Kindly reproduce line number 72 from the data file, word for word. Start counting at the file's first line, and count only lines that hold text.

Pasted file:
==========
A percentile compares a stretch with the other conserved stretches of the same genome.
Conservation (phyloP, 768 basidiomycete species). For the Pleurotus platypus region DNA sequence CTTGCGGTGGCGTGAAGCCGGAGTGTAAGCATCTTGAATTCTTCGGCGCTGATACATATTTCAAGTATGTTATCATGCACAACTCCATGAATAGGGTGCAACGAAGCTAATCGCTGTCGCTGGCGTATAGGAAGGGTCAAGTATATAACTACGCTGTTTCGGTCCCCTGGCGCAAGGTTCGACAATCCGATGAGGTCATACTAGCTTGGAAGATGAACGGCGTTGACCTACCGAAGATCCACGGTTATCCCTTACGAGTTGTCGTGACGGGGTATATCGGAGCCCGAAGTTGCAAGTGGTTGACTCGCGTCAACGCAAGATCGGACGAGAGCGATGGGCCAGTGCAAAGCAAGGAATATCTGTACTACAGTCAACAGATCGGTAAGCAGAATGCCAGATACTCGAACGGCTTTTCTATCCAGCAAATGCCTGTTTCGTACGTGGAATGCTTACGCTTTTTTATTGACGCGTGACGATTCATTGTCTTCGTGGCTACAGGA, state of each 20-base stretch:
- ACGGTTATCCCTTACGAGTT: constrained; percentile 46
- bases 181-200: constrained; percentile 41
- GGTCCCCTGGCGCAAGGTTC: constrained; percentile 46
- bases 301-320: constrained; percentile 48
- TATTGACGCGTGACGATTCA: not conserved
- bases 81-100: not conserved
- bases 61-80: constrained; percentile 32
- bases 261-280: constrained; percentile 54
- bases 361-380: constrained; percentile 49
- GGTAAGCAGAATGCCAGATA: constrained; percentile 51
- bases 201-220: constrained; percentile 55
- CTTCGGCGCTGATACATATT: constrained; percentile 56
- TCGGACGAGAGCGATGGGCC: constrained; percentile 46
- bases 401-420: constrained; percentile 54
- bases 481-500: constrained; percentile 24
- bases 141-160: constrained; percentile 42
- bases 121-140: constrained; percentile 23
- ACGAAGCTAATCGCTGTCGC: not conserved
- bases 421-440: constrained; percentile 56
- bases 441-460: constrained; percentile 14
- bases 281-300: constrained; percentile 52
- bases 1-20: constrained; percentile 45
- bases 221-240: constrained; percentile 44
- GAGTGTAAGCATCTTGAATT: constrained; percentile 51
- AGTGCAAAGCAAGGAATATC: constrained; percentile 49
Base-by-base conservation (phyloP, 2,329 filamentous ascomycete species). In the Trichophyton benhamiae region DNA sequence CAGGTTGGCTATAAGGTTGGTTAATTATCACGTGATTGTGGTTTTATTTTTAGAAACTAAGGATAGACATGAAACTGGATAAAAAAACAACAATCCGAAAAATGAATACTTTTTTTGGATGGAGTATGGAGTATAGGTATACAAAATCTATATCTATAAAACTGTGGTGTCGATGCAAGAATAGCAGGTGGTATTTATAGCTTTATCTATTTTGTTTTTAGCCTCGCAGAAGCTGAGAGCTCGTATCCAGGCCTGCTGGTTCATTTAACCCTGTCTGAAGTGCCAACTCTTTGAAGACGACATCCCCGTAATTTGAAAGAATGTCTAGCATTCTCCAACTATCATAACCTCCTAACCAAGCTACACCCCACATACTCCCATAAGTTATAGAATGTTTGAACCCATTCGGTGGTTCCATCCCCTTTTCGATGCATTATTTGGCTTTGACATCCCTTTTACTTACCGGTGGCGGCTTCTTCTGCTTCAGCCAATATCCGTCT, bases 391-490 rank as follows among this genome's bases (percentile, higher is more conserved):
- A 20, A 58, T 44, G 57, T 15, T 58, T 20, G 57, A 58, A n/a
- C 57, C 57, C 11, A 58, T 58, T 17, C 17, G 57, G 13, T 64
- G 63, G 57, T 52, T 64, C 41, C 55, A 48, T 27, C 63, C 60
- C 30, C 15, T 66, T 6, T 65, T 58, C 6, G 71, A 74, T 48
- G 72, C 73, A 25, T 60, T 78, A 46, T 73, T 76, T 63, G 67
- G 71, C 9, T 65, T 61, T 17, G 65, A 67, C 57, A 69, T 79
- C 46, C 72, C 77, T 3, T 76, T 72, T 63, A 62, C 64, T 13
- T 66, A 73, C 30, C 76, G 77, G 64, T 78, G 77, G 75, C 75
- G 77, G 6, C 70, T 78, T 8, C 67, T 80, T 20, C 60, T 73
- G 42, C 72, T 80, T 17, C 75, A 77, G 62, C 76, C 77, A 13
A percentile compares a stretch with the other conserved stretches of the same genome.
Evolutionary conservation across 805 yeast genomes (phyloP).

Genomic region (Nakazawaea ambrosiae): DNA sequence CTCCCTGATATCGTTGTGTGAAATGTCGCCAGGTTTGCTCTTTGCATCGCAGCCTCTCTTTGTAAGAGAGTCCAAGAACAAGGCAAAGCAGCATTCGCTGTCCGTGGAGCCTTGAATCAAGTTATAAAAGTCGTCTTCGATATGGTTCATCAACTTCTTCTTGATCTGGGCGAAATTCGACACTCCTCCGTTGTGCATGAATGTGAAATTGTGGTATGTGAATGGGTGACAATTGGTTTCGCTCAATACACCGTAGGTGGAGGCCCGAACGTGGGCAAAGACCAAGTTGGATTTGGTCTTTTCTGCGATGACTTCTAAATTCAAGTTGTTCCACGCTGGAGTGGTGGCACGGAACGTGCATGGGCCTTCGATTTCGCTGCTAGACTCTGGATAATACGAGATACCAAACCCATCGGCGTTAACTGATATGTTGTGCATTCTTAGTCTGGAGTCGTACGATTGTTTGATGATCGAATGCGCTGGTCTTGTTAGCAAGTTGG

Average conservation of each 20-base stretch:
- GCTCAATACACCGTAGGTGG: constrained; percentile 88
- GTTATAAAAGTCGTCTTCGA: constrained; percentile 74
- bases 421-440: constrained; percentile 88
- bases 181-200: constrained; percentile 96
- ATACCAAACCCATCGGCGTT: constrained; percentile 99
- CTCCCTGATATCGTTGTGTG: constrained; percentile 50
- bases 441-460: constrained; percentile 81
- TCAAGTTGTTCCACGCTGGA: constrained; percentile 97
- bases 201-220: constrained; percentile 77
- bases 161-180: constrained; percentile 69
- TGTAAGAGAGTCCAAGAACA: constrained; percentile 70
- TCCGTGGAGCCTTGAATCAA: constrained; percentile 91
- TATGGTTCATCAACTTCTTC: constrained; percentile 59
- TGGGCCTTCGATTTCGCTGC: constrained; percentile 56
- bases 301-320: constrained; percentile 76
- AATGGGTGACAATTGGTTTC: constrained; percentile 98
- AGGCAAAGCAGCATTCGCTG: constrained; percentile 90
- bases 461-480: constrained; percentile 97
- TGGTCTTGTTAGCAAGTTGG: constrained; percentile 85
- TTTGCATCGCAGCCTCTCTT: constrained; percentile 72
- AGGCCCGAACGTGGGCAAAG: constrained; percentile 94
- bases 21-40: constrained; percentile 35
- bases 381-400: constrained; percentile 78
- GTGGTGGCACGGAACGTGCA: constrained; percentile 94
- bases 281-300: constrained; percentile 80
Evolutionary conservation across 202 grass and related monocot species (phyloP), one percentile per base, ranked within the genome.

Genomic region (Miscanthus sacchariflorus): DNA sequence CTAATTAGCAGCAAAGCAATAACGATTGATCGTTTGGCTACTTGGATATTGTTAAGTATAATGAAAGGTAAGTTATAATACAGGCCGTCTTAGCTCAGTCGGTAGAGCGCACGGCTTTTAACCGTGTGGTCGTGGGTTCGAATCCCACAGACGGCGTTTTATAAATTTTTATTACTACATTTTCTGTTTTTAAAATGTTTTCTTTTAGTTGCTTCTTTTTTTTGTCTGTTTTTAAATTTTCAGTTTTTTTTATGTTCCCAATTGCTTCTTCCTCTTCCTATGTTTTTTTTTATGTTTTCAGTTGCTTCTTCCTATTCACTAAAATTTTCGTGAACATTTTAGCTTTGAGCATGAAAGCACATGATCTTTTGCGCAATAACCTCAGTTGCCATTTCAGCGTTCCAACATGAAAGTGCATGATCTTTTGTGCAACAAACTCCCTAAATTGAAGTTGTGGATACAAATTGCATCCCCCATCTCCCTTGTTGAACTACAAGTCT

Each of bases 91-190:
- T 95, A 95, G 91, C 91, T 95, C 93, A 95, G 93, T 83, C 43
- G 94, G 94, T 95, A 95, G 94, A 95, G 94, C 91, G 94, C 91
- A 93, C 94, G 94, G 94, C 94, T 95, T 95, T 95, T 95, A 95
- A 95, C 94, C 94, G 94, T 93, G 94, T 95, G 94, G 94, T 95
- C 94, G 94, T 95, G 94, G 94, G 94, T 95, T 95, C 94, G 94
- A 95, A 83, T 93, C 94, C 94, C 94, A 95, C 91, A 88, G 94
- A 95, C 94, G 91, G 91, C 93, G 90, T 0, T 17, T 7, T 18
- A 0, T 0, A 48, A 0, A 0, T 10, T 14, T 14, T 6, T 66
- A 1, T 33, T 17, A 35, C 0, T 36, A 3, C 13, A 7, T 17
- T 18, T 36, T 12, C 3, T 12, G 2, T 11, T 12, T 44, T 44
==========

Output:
- G 94, G 94, T 95, A 95, G 94, A 95, G 94, C 91, G 94, C 91